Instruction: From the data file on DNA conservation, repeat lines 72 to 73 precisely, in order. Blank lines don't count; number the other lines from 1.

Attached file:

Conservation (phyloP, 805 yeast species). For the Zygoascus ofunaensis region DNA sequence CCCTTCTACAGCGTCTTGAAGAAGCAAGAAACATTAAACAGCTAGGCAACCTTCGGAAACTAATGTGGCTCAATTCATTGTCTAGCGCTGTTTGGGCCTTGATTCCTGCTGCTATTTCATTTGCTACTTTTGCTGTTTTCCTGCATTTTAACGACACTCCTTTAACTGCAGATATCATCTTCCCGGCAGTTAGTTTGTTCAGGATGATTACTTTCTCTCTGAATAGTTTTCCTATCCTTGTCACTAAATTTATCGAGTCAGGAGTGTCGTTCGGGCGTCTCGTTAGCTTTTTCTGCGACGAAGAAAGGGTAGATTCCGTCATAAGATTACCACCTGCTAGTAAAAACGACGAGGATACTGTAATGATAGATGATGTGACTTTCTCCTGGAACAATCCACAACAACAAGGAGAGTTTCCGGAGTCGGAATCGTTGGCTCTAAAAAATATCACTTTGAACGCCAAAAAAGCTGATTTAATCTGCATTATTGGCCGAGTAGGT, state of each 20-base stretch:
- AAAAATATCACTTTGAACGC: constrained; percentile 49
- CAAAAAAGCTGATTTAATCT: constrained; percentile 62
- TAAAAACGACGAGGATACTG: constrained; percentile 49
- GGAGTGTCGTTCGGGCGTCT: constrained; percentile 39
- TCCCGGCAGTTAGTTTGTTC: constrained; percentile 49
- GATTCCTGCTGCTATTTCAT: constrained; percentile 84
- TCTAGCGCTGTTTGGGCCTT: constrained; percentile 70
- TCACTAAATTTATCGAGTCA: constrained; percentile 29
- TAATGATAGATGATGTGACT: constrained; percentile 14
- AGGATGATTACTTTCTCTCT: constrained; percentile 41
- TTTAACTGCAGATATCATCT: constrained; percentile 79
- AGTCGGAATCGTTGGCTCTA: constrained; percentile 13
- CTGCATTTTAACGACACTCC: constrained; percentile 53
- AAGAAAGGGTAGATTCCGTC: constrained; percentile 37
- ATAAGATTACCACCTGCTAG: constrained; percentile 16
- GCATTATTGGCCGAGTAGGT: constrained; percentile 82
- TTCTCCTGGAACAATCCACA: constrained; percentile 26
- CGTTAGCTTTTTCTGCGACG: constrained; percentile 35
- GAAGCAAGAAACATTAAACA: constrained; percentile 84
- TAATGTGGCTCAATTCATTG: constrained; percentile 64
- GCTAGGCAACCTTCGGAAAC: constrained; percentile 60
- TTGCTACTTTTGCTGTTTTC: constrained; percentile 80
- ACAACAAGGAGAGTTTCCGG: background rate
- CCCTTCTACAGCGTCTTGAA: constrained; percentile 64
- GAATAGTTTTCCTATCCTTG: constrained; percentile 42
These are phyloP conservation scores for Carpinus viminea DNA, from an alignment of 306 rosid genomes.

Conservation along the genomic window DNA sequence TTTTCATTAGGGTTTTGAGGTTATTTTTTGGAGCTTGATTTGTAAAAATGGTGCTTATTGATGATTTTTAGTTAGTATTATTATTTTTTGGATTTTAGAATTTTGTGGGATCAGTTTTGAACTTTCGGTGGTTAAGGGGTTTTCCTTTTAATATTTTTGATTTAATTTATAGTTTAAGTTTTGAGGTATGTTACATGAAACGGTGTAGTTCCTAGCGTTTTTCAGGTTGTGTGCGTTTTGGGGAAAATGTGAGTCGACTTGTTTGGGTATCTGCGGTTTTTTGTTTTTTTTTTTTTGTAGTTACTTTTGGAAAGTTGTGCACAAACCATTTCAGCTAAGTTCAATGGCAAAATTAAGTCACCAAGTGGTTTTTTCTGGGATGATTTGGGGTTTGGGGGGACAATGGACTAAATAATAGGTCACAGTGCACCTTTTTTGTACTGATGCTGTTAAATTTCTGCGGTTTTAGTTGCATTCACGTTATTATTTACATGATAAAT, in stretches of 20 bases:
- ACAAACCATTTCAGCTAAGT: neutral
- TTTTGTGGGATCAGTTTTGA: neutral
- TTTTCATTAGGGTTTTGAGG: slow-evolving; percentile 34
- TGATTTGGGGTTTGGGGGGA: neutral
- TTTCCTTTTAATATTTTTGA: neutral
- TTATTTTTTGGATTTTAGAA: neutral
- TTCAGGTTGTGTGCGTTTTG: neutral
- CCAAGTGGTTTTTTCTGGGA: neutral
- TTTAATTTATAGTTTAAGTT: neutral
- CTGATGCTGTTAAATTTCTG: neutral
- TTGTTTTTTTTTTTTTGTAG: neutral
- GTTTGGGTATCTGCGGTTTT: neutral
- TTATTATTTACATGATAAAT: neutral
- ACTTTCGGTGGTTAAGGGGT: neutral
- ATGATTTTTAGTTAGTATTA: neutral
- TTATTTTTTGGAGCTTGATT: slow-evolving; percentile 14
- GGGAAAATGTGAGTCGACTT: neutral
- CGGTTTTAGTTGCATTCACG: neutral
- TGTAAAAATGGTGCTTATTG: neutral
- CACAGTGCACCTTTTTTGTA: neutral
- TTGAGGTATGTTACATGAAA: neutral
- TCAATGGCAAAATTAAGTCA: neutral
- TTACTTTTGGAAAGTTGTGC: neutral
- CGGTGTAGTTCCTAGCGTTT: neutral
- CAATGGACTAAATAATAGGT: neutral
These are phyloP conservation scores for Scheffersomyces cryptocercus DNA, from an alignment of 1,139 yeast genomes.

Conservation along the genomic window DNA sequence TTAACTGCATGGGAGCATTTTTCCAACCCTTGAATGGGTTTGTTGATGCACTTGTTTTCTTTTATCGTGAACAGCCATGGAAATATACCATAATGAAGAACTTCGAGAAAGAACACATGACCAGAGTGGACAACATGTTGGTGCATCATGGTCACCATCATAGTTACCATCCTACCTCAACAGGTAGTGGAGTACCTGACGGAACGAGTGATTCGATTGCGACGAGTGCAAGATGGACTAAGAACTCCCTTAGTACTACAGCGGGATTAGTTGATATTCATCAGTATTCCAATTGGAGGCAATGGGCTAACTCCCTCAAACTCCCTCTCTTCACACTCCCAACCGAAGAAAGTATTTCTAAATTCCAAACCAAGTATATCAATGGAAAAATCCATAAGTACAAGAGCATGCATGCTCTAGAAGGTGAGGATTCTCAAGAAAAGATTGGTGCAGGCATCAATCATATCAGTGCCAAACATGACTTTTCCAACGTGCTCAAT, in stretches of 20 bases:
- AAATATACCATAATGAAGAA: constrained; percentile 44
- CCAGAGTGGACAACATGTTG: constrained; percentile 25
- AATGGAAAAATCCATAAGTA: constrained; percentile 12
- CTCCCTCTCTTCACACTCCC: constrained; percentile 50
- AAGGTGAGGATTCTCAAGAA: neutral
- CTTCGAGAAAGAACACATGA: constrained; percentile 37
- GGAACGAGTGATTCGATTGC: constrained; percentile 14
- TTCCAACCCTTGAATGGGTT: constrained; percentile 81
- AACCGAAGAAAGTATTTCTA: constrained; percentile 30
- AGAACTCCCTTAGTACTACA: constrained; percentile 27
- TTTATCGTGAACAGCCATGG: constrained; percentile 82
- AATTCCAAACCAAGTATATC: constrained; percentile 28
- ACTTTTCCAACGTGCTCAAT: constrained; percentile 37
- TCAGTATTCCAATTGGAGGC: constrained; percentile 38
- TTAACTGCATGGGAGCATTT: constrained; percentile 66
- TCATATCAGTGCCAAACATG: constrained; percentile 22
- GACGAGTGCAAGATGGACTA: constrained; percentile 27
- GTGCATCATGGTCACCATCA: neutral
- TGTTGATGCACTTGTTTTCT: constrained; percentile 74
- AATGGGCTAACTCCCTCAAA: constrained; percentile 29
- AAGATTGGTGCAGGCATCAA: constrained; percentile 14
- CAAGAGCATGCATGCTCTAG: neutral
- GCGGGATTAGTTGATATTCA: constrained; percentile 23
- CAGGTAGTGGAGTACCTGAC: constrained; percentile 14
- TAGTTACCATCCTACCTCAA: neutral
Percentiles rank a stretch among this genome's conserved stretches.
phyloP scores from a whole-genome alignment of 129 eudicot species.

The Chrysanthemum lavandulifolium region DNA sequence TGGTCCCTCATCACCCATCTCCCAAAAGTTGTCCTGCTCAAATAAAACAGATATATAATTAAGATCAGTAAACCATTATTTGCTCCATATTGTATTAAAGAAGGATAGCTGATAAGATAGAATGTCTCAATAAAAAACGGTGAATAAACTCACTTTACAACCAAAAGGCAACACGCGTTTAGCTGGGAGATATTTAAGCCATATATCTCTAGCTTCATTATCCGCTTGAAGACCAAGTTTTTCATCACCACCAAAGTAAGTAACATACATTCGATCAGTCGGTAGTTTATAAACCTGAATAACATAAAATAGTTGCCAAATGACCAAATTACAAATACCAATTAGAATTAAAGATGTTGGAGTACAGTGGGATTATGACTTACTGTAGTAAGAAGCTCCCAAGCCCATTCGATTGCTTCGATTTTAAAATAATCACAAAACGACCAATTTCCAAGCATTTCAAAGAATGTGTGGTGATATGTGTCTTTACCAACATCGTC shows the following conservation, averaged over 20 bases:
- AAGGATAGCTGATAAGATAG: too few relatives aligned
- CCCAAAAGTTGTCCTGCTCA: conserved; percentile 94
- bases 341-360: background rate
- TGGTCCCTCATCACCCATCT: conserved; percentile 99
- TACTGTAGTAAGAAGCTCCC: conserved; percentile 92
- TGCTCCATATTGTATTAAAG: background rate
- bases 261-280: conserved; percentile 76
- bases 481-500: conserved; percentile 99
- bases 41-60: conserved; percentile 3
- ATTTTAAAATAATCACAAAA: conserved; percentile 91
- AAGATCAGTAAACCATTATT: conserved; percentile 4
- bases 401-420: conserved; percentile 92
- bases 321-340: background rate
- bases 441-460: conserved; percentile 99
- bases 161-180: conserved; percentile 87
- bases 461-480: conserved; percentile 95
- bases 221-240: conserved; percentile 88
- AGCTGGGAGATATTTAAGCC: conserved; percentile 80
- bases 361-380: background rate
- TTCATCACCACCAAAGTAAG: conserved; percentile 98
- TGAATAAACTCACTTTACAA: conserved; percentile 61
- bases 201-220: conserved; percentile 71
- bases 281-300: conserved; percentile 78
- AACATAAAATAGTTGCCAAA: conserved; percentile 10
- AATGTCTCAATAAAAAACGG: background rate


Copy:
- GACGAGTGCAAGATGGACTA: constrained; percentile 27
- GTGCATCATGGTCACCATCA: neutral